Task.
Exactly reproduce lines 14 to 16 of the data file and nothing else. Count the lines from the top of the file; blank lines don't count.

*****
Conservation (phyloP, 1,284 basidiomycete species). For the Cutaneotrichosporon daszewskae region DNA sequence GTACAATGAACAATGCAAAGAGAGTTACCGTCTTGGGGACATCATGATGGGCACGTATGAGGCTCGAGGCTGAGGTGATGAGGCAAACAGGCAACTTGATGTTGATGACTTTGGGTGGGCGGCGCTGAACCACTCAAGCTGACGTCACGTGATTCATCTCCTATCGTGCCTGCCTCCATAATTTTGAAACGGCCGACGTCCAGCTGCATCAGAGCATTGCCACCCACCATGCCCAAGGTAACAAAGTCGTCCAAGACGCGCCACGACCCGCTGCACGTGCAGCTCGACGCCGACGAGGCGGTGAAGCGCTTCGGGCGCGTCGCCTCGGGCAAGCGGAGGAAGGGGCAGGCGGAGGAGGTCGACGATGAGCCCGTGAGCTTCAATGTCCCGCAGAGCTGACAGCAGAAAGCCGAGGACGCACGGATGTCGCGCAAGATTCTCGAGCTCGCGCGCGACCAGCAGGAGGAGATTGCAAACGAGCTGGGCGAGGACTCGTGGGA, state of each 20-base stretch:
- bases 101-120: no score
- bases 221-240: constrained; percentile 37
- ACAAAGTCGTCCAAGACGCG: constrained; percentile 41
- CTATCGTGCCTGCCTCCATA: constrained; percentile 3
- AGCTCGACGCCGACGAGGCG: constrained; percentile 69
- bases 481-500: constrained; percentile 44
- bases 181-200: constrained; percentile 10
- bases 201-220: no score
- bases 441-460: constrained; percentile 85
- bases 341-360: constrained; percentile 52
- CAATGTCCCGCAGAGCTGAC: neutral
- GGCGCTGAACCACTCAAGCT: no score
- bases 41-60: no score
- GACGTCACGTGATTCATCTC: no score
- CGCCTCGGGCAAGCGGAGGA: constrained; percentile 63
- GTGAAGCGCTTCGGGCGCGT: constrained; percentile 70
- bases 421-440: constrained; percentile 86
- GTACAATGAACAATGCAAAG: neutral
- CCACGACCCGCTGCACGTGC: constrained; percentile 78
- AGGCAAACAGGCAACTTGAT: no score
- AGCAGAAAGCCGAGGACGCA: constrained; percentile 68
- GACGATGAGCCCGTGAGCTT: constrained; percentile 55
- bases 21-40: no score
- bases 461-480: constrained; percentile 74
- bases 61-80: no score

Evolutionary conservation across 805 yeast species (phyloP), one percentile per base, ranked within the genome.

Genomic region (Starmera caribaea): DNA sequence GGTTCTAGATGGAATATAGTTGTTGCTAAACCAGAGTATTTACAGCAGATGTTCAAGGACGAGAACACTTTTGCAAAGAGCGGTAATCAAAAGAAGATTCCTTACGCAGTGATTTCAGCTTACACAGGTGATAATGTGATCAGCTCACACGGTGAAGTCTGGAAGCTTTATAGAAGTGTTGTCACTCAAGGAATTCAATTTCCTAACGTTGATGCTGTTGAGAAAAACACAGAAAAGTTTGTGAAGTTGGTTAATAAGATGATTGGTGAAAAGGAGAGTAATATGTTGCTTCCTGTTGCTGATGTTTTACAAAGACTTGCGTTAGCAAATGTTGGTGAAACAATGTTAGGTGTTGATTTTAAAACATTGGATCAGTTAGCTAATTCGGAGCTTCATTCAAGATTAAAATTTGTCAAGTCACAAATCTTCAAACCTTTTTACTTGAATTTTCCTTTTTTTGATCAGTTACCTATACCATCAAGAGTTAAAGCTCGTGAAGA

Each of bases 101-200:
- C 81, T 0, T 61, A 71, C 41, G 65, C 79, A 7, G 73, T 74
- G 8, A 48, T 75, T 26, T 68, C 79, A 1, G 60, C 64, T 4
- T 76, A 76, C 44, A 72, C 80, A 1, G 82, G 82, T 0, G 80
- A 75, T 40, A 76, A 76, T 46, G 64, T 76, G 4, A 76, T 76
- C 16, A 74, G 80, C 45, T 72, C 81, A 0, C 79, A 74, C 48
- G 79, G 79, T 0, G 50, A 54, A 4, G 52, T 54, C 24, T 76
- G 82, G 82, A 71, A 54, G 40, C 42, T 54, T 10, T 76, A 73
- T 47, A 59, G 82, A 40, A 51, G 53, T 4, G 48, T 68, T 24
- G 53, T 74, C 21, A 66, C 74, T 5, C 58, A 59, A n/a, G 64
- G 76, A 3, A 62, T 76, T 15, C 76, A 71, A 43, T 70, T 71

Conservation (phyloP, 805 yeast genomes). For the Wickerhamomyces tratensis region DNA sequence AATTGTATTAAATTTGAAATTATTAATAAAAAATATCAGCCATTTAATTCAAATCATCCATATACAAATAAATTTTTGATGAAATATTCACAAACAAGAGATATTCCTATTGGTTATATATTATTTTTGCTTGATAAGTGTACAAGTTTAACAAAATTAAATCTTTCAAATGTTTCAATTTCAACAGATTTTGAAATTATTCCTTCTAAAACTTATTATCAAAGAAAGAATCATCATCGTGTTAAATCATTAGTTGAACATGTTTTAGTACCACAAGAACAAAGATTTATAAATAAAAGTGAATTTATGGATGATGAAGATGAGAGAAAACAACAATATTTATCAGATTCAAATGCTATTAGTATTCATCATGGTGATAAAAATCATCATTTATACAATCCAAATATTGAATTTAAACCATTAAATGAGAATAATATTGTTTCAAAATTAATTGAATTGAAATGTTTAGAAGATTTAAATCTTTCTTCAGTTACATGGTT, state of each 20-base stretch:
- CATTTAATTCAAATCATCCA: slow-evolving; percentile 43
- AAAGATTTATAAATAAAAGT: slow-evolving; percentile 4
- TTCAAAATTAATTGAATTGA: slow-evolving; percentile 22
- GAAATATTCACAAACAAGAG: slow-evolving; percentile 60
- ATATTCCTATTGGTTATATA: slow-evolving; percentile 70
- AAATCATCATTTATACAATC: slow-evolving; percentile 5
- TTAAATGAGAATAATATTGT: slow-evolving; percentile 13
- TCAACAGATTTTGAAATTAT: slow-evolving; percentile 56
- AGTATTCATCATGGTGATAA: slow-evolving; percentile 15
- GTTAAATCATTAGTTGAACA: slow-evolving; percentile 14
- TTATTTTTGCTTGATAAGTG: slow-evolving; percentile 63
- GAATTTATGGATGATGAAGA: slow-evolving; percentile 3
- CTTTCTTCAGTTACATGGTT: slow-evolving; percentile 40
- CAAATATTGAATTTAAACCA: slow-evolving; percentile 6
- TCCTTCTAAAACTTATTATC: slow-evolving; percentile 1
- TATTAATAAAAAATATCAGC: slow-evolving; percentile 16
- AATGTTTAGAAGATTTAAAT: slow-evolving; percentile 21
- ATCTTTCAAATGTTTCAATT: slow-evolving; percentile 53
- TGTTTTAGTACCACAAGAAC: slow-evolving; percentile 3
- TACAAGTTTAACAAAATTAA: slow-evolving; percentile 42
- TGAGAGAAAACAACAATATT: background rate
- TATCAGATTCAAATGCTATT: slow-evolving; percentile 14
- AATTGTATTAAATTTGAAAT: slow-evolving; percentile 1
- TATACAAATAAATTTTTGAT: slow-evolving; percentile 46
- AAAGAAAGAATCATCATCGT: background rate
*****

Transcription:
- bases 41-60: no score
- GACGTCACGTGATTCATCTC: no score
- CGCCTCGGGCAAGCGGAGGA: constrained; percentile 63